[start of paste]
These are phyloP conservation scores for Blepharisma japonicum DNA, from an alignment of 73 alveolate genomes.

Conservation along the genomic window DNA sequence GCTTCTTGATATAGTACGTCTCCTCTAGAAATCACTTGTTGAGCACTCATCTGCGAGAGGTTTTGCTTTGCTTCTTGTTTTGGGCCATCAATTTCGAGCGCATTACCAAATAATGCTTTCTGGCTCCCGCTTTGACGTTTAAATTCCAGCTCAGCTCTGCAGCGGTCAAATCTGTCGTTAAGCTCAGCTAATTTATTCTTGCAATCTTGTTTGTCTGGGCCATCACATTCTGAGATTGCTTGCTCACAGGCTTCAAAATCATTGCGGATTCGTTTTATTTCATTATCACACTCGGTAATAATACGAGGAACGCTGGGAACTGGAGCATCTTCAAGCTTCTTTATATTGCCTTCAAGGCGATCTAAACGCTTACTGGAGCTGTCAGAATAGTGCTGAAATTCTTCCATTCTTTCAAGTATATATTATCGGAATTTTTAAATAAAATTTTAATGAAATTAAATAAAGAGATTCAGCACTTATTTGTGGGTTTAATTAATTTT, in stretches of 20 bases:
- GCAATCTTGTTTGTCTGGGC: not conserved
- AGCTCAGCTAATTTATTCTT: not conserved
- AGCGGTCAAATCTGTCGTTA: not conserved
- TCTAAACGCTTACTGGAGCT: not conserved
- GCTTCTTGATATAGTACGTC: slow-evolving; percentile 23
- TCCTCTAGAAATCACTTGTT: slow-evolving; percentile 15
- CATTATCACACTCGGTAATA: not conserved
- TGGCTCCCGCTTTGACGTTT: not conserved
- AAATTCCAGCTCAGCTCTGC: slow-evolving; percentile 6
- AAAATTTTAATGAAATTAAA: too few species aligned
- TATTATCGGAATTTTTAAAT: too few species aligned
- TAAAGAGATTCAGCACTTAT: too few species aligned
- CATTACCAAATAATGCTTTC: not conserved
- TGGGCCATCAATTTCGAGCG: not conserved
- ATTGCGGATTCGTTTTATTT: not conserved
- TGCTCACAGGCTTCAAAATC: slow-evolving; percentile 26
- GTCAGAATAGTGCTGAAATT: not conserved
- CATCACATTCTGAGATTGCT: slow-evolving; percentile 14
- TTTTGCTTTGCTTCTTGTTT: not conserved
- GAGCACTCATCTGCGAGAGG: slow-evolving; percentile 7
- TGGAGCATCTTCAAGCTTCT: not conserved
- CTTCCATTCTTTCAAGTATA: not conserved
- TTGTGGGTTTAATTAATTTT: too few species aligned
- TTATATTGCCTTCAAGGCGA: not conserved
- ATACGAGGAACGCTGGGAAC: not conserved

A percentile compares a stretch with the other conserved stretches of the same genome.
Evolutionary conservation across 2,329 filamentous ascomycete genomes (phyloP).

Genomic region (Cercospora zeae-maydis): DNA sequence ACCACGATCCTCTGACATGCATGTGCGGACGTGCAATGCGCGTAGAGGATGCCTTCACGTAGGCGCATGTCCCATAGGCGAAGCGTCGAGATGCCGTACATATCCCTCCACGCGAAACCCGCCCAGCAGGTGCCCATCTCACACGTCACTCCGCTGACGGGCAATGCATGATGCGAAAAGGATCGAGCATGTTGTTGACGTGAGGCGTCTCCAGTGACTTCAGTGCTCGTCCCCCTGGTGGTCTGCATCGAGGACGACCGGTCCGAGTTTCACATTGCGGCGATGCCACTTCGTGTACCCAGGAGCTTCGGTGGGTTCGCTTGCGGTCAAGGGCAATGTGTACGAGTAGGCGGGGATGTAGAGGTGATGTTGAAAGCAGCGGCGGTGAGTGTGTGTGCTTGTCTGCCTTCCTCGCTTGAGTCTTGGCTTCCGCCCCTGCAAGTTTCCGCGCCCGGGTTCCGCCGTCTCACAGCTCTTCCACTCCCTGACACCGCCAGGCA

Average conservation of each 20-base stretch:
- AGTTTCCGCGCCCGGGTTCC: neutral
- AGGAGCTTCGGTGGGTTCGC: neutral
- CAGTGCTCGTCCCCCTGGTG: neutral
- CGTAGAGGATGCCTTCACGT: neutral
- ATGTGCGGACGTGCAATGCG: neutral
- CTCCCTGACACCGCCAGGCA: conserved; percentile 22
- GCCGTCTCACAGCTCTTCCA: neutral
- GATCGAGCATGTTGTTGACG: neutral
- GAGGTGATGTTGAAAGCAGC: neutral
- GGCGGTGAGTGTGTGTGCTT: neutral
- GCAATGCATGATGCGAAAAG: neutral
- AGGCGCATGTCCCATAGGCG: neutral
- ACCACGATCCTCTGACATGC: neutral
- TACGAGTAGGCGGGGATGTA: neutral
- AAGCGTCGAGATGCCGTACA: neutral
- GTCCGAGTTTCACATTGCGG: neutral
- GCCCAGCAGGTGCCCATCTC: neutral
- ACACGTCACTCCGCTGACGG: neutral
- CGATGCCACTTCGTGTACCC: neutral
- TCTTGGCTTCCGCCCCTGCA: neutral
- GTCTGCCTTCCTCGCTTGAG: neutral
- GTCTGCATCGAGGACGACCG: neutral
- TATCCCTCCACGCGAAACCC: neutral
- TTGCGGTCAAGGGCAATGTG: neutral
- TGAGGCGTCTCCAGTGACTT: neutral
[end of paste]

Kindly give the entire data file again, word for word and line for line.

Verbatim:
These are phyloP conservation scores for Blepharisma japonicum DNA, from an alignment of 73 alveolate genomes.

Conservation along the genomic window DNA sequence GCTTCTTGATATAGTACGTCTCCTCTAGAAATCACTTGTTGAGCACTCATCTGCGAGAGGTTTTGCTTTGCTTCTTGTTTTGGGCCATCAATTTCGAGCGCATTACCAAATAATGCTTTCTGGCTCCCGCTTTGACGTTTAAATTCCAGCTCAGCTCTGCAGCGGTCAAATCTGTCGTTAAGCTCAGCTAATTTATTCTTGCAATCTTGTTTGTCTGGGCCATCACATTCTGAGATTGCTTGCTCACAGGCTTCAAAATCATTGCGGATTCGTTTTATTTCATTATCACACTCGGTAATAATACGAGGAACGCTGGGAACTGGAGCATCTTCAAGCTTCTTTATATTGCCTTCAAGGCGATCTAAACGCTTACTGGAGCTGTCAGAATAGTGCTGAAATTCTTCCATTCTTTCAAGTATATATTATCGGAATTTTTAAATAAAATTTTAATGAAATTAAATAAAGAGATTCAGCACTTATTTGTGGGTTTAATTAATTTT, in stretches of 20 bases:
- GCAATCTTGTTTGTCTGGGC: not conserved
- AGCTCAGCTAATTTATTCTT: not conserved
- AGCGGTCAAATCTGTCGTTA: not conserved
- TCTAAACGCTTACTGGAGCT: not conserved
- GCTTCTTGATATAGTACGTC: slow-evolving; percentile 23
- TCCTCTAGAAATCACTTGTT: slow-evolving; percentile 15
- CATTATCACACTCGGTAATA: not conserved
- TGGCTCCCGCTTTGACGTTT: not conserved
- AAATTCCAGCTCAGCTCTGC: slow-evolving; percentile 6
- AAAATTTTAATGAAATTAAA: too few species aligned
- TATTATCGGAATTTTTAAAT: too few species aligned
- TAAAGAGATTCAGCACTTAT: too few species aligned
- CATTACCAAATAATGCTTTC: not conserved
- TGGGCCATCAATTTCGAGCG: not conserved
- ATTGCGGATTCGTTTTATTT: not conserved
- TGCTCACAGGCTTCAAAATC: slow-evolving; percentile 26
- GTCAGAATAGTGCTGAAATT: not conserved
- CATCACATTCTGAGATTGCT: slow-evolving; percentile 14
- TTTTGCTTTGCTTCTTGTTT: not conserved
- GAGCACTCATCTGCGAGAGG: slow-evolving; percentile 7
- TGGAGCATCTTCAAGCTTCT: not conserved
- CTTCCATTCTTTCAAGTATA: not conserved
- TTGTGGGTTTAATTAATTTT: too few species aligned
- TTATATTGCCTTCAAGGCGA: not conserved
- ATACGAGGAACGCTGGGAAC: not conserved

A percentile compares a stretch with the other conserved stretches of the same genome.
Evolutionary conservation across 2,329 filamentous ascomycete genomes (phyloP).

Genomic region (Cercospora zeae-maydis): DNA sequence ACCACGATCCTCTGACATGCATGTGCGGACGTGCAATGCGCGTAGAGGATGCCTTCACGTAGGCGCATGTCCCATAGGCGAAGCGTCGAGATGCCGTACATATCCCTCCACGCGAAACCCGCCCAGCAGGTGCCCATCTCACACGTCACTCCGCTGACGGGCAATGCATGATGCGAAAAGGATCGAGCATGTTGTTGACGTGAGGCGTCTCCAGTGACTTCAGTGCTCGTCCCCCTGGTGGTCTGCATCGAGGACGACCGGTCCGAGTTTCACATTGCGGCGATGCCACTTCGTGTACCCAGGAGCTTCGGTGGGTTCGCTTGCGGTCAAGGGCAATGTGTACGAGTAGGCGGGGATGTAGAGGTGATGTTGAAAGCAGCGGCGGTGAGTGTGTGTGCTTGTCTGCCTTCCTCGCTTGAGTCTTGGCTTCCGCCCCTGCAAGTTTCCGCGCCCGGGTTCCGCCGTCTCACAGCTCTTCCACTCCCTGACACCGCCAGGCA

Average conservation of each 20-base stretch:
- AGTTTCCGCGCCCGGGTTCC: neutral
- AGGAGCTTCGGTGGGTTCGC: neutral
- CAGTGCTCGTCCCCCTGGTG: neutral
- CGTAGAGGATGCCTTCACGT: neutral
- ATGTGCGGACGTGCAATGCG: neutral
- CTCCCTGACACCGCCAGGCA: conserved; percentile 22
- GCCGTCTCACAGCTCTTCCA: neutral
- GATCGAGCATGTTGTTGACG: neutral
- GAGGTGATGTTGAAAGCAGC: neutral
- GGCGGTGAGTGTGTGTGCTT: neutral
- GCAATGCATGATGCGAAAAG: neutral
- AGGCGCATGTCCCATAGGCG: neutral
- ACCACGATCCTCTGACATGC: neutral
- TACGAGTAGGCGGGGATGTA: neutral
- AAGCGTCGAGATGCCGTACA: neutral
- GTCCGAGTTTCACATTGCGG: neutral
- GCCCAGCAGGTGCCCATCTC: neutral
- ACACGTCACTCCGCTGACGG: neutral
- CGATGCCACTTCGTGTACCC: neutral
- TCTTGGCTTCCGCCCCTGCA: neutral
- GTCTGCCTTCCTCGCTTGAG: neutral
- GTCTGCATCGAGGACGACCG: neutral
- TATCCCTCCACGCGAAACCC: neutral
- TTGCGGTCAAGGGCAATGTG: neutral
- TGAGGCGTCTCCAGTGACTT: neutral